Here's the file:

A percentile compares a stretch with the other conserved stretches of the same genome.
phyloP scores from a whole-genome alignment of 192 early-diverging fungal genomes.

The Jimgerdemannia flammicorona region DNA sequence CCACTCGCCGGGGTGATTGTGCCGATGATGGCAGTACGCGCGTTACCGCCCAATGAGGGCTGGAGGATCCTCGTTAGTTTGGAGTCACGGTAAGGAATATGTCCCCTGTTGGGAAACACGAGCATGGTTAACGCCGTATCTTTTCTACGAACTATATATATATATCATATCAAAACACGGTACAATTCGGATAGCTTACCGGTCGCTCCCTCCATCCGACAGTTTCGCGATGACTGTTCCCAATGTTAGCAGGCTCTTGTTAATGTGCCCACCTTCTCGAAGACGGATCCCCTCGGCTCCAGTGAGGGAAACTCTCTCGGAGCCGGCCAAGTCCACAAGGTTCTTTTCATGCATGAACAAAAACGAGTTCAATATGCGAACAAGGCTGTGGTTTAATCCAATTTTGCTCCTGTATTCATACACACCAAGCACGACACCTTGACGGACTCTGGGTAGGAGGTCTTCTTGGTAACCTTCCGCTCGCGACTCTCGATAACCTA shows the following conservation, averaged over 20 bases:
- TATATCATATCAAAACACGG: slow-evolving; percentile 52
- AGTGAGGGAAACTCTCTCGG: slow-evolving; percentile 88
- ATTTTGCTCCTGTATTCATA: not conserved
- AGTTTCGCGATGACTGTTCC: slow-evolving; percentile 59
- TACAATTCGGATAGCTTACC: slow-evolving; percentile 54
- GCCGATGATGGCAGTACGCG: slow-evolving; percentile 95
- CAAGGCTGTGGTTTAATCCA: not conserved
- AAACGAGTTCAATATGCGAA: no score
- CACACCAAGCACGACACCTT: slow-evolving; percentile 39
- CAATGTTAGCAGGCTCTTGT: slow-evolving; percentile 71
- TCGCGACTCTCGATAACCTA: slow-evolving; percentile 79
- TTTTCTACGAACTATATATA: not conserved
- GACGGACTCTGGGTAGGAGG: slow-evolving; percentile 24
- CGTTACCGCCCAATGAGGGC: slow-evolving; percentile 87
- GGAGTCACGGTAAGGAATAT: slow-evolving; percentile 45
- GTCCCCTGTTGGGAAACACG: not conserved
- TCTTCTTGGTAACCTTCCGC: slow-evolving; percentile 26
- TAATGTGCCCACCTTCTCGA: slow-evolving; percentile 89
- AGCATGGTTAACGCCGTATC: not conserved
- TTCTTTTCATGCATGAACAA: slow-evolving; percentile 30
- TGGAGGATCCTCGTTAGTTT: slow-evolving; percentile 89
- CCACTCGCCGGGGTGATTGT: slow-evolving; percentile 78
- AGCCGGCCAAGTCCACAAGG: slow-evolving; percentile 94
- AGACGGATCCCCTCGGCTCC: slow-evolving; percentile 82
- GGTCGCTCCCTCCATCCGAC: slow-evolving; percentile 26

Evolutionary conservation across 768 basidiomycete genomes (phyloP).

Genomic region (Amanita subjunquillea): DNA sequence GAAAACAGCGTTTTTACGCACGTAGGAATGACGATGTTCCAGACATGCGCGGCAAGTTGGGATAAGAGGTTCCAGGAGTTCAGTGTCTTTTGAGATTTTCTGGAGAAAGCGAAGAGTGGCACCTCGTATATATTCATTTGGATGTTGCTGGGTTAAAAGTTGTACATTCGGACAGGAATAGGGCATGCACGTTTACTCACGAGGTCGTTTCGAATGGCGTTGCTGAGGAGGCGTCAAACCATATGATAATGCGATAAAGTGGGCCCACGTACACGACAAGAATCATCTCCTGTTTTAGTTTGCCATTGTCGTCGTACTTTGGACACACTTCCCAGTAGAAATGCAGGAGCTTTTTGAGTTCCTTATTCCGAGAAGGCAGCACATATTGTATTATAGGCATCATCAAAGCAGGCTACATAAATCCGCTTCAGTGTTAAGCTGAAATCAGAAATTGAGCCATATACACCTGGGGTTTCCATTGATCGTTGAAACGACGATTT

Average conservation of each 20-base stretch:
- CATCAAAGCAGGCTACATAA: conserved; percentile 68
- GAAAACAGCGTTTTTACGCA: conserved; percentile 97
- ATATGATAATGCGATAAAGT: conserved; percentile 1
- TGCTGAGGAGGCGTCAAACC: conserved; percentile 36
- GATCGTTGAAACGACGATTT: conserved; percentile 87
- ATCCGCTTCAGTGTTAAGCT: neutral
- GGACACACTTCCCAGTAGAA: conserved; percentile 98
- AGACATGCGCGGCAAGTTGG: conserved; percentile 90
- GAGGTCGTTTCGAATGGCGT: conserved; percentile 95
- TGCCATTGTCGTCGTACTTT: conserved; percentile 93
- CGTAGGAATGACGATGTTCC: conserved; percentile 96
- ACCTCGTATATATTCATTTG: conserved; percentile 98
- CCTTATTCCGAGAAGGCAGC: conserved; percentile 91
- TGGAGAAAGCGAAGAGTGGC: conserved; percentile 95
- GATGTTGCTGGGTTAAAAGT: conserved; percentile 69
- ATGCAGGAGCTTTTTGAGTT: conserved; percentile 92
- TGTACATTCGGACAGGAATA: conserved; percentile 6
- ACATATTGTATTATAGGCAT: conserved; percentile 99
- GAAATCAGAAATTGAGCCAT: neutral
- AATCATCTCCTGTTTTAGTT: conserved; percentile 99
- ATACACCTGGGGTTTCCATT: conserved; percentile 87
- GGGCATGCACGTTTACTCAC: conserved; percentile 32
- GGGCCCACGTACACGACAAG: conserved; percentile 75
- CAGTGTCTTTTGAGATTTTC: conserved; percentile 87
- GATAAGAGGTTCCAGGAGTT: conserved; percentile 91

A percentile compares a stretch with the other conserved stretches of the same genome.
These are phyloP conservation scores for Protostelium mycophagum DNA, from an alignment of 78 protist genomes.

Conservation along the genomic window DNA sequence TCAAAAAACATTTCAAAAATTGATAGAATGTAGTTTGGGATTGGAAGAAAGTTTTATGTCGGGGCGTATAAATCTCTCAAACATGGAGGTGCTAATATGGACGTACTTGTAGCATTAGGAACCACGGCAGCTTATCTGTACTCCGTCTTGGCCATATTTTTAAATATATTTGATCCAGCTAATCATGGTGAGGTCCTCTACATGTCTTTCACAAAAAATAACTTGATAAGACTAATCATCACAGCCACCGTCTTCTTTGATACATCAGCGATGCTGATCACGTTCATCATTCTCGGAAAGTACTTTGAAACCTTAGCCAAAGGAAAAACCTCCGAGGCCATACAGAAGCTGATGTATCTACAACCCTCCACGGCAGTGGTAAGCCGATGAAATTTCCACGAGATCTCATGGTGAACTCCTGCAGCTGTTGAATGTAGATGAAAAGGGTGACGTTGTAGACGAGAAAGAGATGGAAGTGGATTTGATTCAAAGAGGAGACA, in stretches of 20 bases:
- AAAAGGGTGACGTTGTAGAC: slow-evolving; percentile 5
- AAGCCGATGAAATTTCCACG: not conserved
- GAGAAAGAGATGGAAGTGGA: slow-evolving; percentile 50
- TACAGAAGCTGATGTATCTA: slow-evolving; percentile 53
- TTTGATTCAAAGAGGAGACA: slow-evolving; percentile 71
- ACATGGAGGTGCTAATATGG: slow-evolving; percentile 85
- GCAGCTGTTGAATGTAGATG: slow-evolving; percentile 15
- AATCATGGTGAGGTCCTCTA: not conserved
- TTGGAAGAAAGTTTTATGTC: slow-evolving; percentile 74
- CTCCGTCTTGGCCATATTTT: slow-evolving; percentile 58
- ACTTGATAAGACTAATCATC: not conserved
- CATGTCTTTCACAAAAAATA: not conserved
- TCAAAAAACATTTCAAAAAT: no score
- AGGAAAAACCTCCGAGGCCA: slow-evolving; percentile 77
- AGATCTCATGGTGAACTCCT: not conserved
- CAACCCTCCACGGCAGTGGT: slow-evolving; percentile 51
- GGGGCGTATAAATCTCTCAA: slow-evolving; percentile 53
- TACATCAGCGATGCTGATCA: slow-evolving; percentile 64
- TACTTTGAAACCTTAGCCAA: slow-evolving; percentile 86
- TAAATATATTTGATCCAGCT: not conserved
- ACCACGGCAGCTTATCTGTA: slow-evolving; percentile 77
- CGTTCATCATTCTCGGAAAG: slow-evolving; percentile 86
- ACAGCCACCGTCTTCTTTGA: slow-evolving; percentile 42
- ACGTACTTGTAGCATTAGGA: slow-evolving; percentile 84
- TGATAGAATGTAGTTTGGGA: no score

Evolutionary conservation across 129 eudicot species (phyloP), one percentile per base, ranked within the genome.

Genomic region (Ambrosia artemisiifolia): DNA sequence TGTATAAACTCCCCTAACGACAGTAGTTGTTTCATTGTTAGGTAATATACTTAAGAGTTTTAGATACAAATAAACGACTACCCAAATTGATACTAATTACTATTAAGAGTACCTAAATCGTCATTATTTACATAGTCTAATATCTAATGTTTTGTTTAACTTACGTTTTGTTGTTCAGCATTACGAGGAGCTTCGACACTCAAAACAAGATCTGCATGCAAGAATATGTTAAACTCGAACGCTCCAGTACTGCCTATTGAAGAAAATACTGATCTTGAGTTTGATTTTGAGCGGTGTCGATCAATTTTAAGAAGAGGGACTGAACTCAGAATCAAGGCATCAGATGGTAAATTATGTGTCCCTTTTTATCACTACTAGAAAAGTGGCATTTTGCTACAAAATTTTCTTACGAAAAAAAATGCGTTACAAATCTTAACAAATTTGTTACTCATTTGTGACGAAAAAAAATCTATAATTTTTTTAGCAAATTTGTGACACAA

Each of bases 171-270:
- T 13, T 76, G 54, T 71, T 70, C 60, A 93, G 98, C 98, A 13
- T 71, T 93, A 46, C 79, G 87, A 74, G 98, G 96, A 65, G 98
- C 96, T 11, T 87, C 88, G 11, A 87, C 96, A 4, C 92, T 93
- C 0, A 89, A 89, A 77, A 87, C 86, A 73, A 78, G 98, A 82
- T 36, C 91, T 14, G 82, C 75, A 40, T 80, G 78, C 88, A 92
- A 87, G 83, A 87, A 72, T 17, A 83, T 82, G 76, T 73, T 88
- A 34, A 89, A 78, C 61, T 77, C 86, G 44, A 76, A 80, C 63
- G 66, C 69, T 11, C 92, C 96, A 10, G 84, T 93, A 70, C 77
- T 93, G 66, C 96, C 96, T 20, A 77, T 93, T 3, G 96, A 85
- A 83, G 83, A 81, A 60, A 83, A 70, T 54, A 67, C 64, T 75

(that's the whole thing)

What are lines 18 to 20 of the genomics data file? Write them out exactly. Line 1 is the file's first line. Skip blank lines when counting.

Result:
- GGAGTCACGGTAAGGAATAT: slow-evolving; percentile 45
- GTCCCCTGTTGGGAAACACG: not conserved
- TCTTCTTGGTAACCTTCCGC: slow-evolving; percentile 26